There isn't much polling available at the moment on the new Canadian political scene (post Martin and united right), just a Reid and a Leger Poll taken around the time of the creation of the Conservative Party of Canada. Both polls had the Liberals around 60% in Ontario. At that level of support, using my forecast model, we find that the Liberals would sweep most, although not all constituencies - the NDP still win one or two (those being Windsor-St. Clair which they won in 2000 and Trinity-Spadina).
However, the Liberals have registered 60% in polls between elections before and not done as well on election day. If instead we assume that they will win the same level of support as in 2000 when they received 51.5% of the vote in Ontario, and that the NDP receives say 16%, the support actually registered in Ontario in an Environics poll released in October, then we find that the NDP would win 6 seats including both Ottawa Centre, where Ed Broadbent would defeat the Liberal (likely to be Martin insider Richard Mahoney) by 5 percentage points, and Toronto Danforth, where Jack Layton would defeat Liberal Dennis Mills by a narrow margin. This calculus, however, takes no account whatsoever of Broadbent or Layton's drawing power as individuals. It is based on overall shifts of support since the last election.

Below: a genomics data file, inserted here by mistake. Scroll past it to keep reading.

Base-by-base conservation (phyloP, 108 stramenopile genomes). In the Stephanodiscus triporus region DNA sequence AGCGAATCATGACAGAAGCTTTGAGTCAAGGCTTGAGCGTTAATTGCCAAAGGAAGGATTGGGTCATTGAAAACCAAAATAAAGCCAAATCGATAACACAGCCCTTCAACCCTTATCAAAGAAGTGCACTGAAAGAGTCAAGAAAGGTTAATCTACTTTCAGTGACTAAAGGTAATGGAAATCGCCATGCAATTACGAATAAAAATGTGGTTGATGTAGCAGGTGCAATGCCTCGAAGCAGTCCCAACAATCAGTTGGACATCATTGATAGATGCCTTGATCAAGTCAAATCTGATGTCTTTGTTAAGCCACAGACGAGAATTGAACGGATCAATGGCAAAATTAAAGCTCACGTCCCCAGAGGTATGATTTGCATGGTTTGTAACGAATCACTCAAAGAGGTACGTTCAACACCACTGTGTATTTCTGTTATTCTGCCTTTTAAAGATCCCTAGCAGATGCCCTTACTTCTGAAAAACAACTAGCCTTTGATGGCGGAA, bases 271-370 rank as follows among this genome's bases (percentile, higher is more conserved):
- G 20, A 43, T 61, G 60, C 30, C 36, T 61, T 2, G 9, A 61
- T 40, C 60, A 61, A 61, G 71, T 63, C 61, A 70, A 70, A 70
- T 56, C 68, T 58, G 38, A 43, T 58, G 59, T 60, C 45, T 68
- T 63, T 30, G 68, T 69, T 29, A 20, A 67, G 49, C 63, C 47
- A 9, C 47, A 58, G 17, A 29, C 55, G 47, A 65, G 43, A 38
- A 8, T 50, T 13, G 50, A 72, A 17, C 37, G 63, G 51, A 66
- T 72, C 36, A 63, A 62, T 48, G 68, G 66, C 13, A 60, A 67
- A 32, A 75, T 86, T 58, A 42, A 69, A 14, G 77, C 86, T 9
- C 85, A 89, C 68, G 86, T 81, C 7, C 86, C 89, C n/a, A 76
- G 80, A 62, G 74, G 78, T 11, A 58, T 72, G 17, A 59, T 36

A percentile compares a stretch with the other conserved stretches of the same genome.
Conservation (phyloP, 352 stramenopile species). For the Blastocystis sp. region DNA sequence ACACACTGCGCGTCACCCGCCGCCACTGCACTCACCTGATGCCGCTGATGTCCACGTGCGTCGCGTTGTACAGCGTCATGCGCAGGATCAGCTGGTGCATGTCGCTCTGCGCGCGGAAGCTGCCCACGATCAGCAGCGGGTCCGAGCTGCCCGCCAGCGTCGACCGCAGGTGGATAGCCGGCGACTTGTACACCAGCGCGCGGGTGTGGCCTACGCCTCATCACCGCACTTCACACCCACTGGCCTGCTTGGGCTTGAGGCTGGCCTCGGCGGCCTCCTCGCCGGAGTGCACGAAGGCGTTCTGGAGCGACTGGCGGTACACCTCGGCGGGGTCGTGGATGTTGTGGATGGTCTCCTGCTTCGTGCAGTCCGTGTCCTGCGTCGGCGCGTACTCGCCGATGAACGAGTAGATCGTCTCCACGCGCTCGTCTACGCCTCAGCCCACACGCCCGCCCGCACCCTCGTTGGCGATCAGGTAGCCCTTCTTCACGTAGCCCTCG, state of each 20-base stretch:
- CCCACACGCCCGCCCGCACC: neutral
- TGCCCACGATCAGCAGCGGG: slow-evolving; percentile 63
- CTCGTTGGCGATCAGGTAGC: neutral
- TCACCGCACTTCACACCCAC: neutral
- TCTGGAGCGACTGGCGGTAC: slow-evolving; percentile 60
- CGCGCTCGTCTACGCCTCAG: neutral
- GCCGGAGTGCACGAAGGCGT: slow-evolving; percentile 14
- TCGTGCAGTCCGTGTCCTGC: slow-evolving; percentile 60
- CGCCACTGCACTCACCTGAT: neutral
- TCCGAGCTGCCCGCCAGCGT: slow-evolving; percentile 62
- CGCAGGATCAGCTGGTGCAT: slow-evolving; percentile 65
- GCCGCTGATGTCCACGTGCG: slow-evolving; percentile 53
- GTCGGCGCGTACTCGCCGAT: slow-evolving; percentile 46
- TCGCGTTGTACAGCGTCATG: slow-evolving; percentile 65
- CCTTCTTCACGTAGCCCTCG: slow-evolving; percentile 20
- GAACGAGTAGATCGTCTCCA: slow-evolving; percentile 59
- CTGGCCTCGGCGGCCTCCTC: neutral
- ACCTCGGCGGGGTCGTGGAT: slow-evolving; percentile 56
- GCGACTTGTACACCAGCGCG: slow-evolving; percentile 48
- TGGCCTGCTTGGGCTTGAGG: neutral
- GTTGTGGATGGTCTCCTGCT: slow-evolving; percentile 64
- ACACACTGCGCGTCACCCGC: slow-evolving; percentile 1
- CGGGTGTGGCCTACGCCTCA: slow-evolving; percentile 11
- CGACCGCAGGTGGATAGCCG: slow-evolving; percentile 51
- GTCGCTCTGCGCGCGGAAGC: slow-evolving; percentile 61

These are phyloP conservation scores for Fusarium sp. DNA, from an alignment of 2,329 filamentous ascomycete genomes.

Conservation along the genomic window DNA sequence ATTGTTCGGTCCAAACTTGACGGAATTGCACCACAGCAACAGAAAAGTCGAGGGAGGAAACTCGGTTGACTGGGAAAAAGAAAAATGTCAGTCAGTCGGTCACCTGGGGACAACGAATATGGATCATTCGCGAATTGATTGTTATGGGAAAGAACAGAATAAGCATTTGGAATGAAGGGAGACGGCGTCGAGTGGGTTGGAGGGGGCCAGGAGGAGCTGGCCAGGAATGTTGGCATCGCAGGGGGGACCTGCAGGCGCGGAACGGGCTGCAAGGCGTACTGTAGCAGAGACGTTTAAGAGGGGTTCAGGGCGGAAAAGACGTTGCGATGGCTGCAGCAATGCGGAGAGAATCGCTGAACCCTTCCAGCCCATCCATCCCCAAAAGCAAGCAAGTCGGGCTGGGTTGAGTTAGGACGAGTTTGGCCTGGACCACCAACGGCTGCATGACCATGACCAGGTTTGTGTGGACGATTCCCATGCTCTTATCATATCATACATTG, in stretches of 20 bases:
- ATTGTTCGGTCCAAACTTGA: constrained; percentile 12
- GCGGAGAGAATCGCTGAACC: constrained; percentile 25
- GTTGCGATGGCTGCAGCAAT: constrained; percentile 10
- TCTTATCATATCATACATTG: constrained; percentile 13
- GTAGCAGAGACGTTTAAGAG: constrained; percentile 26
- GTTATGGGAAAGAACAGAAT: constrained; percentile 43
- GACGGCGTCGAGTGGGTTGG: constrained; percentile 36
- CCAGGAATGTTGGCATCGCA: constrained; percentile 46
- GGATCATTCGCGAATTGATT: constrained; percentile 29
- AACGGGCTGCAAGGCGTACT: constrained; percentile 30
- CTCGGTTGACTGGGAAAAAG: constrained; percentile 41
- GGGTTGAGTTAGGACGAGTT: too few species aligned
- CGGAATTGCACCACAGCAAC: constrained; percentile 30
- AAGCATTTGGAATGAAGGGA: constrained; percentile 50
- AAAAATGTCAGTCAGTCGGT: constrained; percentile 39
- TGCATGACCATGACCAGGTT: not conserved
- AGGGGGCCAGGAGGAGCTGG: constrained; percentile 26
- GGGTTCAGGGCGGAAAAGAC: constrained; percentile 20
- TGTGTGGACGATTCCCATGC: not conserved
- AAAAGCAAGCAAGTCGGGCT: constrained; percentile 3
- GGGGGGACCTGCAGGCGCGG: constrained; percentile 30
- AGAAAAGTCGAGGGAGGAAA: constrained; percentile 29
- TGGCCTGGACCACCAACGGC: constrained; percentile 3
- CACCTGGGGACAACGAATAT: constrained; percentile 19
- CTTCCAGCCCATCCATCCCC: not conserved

Although the NDP won neither seat in 2000, their fourth best performance in Ontario that year was in Toronto Danforth, and their sixth best in Ottawa Centre. While the NDP has not won either constituency since the 1980's, both ridings have been relative sources of strength for the NDP over the years. It should not come as any surprise then, that if the NDP picks up 15 or 16% in this year's election (a level close to the NDP's long-term average in Ontario) one should expect to see victories for the party in these two ridings.
I suggest if someone wants to bet some money on the two New Democrats' Liberal opponents, accept the wager - quickly.